Climate change is increasingly being recognized as a factor in global security as floods and drought displace populations and famine and disease destabilize governments.
“The climate crisis is just that,” said former U.S. Secretary of State John Kerry, now the special presidential envoy for climate change, at a daylong Harvard symposium Friday. “But it is also a national security issue.”
Chatting with Calder Walton, assistant director of the Belfer Center’s Applied History Project and Intelligence Project, Kerry outlined the implications. “We know that the climate crisis can produce countless refugees,” he said, detailing climate issues that uproot populations, from food insecurity and drought to floods. Such conditions, he said, “become a cauldron for extremist organizing and proselytizing.” As well as destabilizing other countries, these conditions threaten our own readiness, he added, posing a potential existential threat.
Kerry was among the experts who explored the topic during “Climate Change, Intelligence, and Global Security Conference,” sponsored by the Belfer Center for Science and International Affairs and the Center for Climate and Security. The online event picked up on the themes of the international Leaders Summit on Climate launched by the White House the day before.
“If climate change is an existential threat it should be dealt with as other existential threats are,” Kerry stressed. “But we are not.”
The intelligence community, Kerry explained, must be central to any response. “In my judgment, climate change is the biggest non-state-actor threat there is, and we have a lot of planning to do,” said Kerry. “But we want to know a lot more than we know. I want the intelligence community to tell me as much as they do before I go into negotiations.”
If climate change is to be considered an intelligence issue, Walton asked, how should findings be treated? “We’re always very careful in the sharing that we do,” said Kerry, who ran the State Department from 2013-2017 during the Obama administration. “That will not change, nor should it. But it seems to me that in climate there’s a different kind of intelligence. You still want to protect your sources and methods, but you could share judgments made off the more public information.”
The Kennedy School’s Graham T. Allison, Douglas Dillon Professor of Government, then joined in, bringing up the question of whether the global community could trust commitments made by the Biden administration for as far away as 2030. In response, Kerry pointed out that the response to climate change transcends politics. Even during the Trump administration, progress was not halted, he said. “A thousand-plus mayors and 30-plus governors all stood up and said, ‘We are staying in the Paris Agreement,’” he said. Despite pressure from the Trump administration, “we did cut emissions. We continued to pursue our renewable portfolio laws, and 75 percent of the new electricity that came on line was from renewable sources.”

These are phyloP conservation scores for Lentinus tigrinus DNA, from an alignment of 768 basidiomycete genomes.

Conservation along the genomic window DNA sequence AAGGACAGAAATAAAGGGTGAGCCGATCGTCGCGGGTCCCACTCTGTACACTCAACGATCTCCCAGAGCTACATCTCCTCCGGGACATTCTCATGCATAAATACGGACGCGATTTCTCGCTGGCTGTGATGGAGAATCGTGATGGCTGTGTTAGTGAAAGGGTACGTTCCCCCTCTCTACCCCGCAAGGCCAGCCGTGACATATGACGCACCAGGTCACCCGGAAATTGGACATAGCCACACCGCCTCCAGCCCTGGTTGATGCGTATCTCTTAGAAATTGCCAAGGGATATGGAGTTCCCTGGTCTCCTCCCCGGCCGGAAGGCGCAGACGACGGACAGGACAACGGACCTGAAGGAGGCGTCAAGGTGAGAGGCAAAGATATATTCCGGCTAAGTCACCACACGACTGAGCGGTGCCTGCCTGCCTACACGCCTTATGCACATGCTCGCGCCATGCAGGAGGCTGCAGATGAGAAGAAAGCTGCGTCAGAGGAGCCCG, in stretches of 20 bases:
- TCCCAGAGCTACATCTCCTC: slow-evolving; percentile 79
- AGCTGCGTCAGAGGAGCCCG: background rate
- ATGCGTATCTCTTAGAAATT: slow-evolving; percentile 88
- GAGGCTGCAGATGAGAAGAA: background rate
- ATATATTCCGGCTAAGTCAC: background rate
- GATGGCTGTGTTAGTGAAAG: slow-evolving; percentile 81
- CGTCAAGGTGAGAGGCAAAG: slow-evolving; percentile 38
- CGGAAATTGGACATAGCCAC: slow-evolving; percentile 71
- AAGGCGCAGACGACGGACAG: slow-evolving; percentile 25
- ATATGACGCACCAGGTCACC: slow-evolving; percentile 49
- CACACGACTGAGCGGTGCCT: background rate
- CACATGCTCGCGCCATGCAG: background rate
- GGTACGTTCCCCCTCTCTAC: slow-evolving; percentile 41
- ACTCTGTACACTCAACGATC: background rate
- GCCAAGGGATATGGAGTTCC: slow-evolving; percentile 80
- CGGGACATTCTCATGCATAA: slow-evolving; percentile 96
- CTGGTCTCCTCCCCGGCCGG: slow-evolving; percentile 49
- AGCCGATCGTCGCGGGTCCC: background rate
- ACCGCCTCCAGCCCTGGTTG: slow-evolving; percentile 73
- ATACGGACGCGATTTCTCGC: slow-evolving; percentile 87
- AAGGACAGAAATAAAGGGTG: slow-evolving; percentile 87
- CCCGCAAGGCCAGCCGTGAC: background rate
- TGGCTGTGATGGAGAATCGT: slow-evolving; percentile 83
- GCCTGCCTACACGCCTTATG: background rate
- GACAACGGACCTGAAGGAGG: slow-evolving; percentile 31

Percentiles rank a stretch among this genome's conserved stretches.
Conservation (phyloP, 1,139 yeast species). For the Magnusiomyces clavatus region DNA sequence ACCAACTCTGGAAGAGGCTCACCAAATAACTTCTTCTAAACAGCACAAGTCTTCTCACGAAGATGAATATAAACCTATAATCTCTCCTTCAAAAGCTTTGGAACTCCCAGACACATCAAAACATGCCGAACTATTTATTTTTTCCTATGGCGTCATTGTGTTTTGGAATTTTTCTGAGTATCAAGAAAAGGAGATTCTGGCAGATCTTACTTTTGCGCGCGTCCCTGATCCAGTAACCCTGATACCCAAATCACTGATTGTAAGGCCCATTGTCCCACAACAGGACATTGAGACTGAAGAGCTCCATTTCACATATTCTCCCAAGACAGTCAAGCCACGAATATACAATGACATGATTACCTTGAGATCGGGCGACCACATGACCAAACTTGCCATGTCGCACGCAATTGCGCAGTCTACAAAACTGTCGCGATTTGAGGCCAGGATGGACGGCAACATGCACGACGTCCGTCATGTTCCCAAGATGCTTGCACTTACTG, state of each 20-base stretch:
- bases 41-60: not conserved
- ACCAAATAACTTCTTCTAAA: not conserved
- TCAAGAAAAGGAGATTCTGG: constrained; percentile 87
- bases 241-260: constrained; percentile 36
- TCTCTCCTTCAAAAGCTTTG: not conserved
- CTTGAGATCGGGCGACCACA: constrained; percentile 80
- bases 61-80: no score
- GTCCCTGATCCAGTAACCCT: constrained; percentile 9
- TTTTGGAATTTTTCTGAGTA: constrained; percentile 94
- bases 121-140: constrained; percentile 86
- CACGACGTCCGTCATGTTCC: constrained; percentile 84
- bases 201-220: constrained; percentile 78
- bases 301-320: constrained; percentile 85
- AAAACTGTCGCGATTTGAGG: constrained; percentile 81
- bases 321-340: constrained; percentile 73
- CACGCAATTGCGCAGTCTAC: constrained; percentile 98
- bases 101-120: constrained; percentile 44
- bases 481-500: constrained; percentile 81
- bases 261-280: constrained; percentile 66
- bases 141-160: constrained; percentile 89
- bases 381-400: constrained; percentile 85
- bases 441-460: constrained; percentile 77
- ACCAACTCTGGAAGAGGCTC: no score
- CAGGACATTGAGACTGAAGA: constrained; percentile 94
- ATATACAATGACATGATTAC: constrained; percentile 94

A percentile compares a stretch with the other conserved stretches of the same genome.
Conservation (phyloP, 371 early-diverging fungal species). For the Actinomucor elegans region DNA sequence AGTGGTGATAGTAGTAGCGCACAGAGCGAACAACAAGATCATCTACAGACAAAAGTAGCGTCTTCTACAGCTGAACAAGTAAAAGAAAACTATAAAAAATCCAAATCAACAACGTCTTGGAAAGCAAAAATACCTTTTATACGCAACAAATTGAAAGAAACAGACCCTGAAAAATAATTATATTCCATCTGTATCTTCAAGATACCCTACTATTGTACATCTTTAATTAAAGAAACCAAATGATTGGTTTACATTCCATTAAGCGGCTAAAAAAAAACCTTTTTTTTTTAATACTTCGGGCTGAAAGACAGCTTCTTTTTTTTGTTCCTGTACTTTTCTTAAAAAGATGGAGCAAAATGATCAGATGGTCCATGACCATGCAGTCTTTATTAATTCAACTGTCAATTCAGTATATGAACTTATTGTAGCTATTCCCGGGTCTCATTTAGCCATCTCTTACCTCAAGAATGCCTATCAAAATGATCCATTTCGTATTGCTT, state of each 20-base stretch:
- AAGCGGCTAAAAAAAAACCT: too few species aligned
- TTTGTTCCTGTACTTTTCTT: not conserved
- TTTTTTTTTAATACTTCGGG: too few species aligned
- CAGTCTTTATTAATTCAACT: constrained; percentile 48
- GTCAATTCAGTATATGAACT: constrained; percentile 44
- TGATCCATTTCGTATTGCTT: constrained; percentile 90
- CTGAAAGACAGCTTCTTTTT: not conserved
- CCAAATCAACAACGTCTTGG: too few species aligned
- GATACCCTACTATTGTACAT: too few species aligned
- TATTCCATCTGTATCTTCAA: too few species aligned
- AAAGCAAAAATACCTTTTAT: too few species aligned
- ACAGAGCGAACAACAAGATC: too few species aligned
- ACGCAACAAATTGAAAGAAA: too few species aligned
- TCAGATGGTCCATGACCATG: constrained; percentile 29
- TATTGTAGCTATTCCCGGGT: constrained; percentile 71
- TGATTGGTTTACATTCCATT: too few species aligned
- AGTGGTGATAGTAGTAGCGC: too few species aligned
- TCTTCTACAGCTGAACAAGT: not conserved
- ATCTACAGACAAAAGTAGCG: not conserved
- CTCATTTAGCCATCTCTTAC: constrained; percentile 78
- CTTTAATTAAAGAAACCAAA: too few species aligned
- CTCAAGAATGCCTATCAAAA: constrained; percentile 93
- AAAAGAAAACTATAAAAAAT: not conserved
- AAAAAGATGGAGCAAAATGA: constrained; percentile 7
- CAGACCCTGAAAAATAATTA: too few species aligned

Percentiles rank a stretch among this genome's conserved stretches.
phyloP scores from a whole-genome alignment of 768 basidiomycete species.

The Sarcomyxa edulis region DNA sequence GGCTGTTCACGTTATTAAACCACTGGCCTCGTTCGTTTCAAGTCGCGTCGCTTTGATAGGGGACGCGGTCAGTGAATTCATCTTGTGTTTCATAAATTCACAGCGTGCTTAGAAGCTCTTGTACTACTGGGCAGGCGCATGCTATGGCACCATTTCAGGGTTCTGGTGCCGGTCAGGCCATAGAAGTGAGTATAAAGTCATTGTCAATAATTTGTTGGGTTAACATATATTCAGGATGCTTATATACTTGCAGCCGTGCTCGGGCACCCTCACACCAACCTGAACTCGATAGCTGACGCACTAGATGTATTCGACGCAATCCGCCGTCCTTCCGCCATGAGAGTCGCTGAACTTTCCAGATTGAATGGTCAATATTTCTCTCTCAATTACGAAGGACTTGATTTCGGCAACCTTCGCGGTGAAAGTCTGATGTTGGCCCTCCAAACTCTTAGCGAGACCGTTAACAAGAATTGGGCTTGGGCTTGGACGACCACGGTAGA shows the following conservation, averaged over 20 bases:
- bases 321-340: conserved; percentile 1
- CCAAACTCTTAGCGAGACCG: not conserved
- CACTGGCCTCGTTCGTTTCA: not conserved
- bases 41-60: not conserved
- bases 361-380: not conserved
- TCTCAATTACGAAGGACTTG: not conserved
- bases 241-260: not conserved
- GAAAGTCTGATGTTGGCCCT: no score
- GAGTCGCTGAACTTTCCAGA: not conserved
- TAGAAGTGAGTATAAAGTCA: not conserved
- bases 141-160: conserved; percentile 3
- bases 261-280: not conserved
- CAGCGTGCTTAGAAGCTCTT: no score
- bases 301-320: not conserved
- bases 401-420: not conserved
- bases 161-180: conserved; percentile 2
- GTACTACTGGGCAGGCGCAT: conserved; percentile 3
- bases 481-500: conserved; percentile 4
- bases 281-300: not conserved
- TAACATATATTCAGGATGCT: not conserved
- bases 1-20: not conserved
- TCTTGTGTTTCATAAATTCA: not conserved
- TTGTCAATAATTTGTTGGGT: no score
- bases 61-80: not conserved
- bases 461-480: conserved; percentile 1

Ultimately, Kerry explained, the world could trust the United States to keep its commitments because working for a greener economy is good business. “The marketplace is moving in this direction,” he said. Citing General Motors’ pledge to only produce electric vehicles by 2035, he noted how other businesses are seeking the “Holy Grail” of carbon collection while still others are investing in green energies or improved battery storage.
“No politician is going to come in four years from now and suddenly undo that,” he said. “It’s being done for all the rational reasons.” Calling climate change an existential threat once more and citing the “huge price” we will pay if we do not address it, he added, “we’re going to do it because that’s where the market is going to be, and people are going to make money in the doing of it.
“I don’t believe any politician – no matter how big a demagogue they are – can undo that,” he concluded.
Discussions throughout the summit elaborated on the nature and the scope of the threat. Citing factors from rising sea levels, unpredictable storms, rampant wildfires and floods, Sherri Goodman J.D./M.P.P. ’87, a senior strategist at the Center for Climate and Security, began the opening overview panel with a definitive statement: “Climate change is now a destabilizing force.”
“When you have a scan of the world, you see all kinds of fault lines along economic, political, religious lines,” added Vice Admiral Dennis V. McGinn (retired), a member of the Center’s Advisory Board and a senior member of the executive committee at the International Military Council on Climate and Security. “Climate change and extreme weather events pressurize these fault lines and cause fragile societies and fragile governments to fail.”
The rewards of addressing climate change, however, may be profound. “We are finding sources of energy — wind, geothermal, solar — are much better,” said McGinn. In addition, green energy, he noted, is increasing job creation “by a factor of five or more.”
While certain specifics, such as the speed of sea-level rise, may still be debatable, the reality of our changing climate and its eventual effects are not. As John P. Holdren, Teresa and John Heinz Professor of Environmental Policy at HKS and co-director of the Science, Technology, and Public Policy program, said, “The biggest uncertainty is what human society decides to do.”
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